May 18, 2013
Google's glasses may one day whisper in your ear an old acquaintance's name when you unexpectedly bump into them at a party.
Google's car will drive itself in years — not decades.
And what if Google's search engine could predict a question you should have asked but didn't?
"We have a product we're working on now, which attempts to answer interesting questions," Google Executive Chairman Eric Schmidt said at The Economic Club of Chicago on Thursday morning. "It starts by trying to figure out: Where is your home? And where is your work? And on its own, it figures out how long it takes you to get from home to work, and then it tells you if you're late."
Schmidt, 58, is swinging through Chicago on a promotional tour for his new book, "The New Digital Age: Reshaping the Future of People, Nations and Business," which he co-wrote with Jared Cohen, 31, a former State Department official and director of Google Ideas, the company's think tank.
In an interview conducted by Chicago investor J.B. Pritzker, Cohen and Schmidt displayed the rapport they have built while visiting more than 25 countries to gather research for the book, which focuses on the potential aftershocks of an estimated 5 billion people joining the Internet in the next five to 10 years, mostly from the developing world.
Pritzker began with a question about Schmidt and Cohen's trip to North Korea in January.
The airline they took from Beijing to Pyongyang "is the least safe and lowest-rated airline in the world," Schmidt said. "The country is very, very poor. It has some legacy of its rich past. The buildings are very pretty. But there's no heat. There's no power. So you're frigid."
Schmidt said there are more than 1 million cellphones in North Korea — all as capable as American phones, but the government won't turn on the Internet. Those in Schmidt and Cohen's travel party were forced to leave their cellphones in Beijing.
"I predicted that after two days Eric's thumbs would start twitching," Cohen joked.
Schmidt described North Korea as "very, very bizarre." Their visit, Cohen said, was all artifice, a combination of a Broadway play and the movie "The Truman Show." Once the tourists leave, the subway stops going back and forth between two stops, for instance. The Java programmers they met in a computer lab weren't programming at all, and it was unclear if they could.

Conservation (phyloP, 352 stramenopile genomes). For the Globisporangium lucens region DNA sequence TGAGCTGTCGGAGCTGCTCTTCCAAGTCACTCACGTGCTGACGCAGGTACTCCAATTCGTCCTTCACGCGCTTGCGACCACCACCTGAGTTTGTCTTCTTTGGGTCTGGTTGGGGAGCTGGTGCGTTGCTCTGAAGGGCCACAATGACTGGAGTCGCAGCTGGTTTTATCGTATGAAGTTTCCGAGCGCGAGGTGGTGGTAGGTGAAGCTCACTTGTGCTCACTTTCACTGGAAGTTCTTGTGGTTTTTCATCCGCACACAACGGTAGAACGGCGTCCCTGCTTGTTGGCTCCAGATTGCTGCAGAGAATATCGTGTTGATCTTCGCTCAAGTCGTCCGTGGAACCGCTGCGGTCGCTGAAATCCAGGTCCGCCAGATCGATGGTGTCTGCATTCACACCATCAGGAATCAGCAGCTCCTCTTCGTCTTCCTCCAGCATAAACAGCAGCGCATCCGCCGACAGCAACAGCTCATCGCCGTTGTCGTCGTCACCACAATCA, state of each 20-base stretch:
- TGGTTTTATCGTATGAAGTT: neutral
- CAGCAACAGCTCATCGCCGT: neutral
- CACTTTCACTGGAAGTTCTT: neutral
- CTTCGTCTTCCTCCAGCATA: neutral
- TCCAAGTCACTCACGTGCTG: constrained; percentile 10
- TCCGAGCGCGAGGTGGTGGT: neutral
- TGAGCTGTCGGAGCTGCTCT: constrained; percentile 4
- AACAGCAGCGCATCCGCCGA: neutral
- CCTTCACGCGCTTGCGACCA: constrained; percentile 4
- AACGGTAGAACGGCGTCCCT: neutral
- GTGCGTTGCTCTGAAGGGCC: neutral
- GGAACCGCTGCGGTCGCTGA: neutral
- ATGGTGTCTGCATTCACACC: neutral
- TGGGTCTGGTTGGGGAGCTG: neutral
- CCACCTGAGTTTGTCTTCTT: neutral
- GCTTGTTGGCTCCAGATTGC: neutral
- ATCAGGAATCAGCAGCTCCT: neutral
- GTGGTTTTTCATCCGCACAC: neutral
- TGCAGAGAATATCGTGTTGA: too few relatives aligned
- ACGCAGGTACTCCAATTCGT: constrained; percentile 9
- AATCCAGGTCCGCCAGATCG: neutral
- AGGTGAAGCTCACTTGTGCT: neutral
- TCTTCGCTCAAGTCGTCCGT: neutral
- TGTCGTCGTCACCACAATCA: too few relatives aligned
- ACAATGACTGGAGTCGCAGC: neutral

"The thing that was most disturbing is that of all of the places I've been — and I've been to East Germany and was in Russia as it fell — we would talk to the people (in those places) and we would get a sense of doubt," Schmidt said. "They kind of knew they were in an irrational system that made no sense, and the people were jokers. Here, I had no sense of that. It's one of those things, if 22 million people can be that sheepish or that frightened, until that problem is solved, we're not going to make any progress with North Korea."
Schmidt and Cohen see the free flow of information online as an empowering and democratic tool. Still, North Korea could turn on the Internet only to have it function as a massive wiretap. And even worse, terrorists or enemies could use it as a cyberweapon.
Google has had firsthand experience with Chinese-based intrusions, including those attempting to steal user passwords and monitor Gmail accounts.
"How do you know the Chinese are not wandering around your company right now, in your internal email?" Schmidt asked. "We were surprised they were inside of Google, and we've since increased our defenses a great deal."
America is constructing two foreign policies, Cohen said, one for cyberspace and one for the physical world. The relationship between China and the United States in the physical world is complex and multifaceted. In cyberspace, though, it looks as adversarial as America's relationship with Iran, he said.
"But at what point does an attack from China in cyberspace become so serious and so severe and inflict such consequences that it requires a physical-world response?" Cohen asked. "We treat these two domains as separate, but eventually they become intertwined."
Here are excerpts from J.B. Pritzker's interview with Eric Schmidt and Jared Cohen:
On keeping America's technology edge:
Schmidt: "The technology edge is easy. Let's let foreigners that we teach in our universities stay in the country and form companies ..." The loud applause drowned out his answer for a moment. "On a list of stupid policies in America, which there's a long list, this is literally the stupidest. Because these foreign students, with their Ph.D.s in computer science, physics and math, will go outside the country, will create companies, and those companies will become competitors. I'm happy to compete with American firms. I'd rather have the competition be here in America, where the laws are all coherent."
On raising children in the digital age:
Schmidt: "The day you post the sonogram of your child is the day you identify his or her digital identity. At that point, the game is on. And for the rest of their lives, people will be talking about them, their digital identity will be formed, and they'll have less and less control over that identity as they age, as people describe them (online)."
Cohen: "One of the other things we say about parents in the book is that you have two types of parents. Some that are very Type A want their kids to have an extra edge. And they'll give their children names that are unique as possible so as to enhance their discoverability online."
On Google's car:
Schmidt: "We can recognize red lights, and we have this laser that knows exactly where you're going. And we're having a little trouble when a policeman runs over in front of you and goes like this," Schmidt said as he put out his hand as if he's stopping traffic. "The car goes right over the policeman."
Copyright © 2014 Chicago Tribune Company, LLC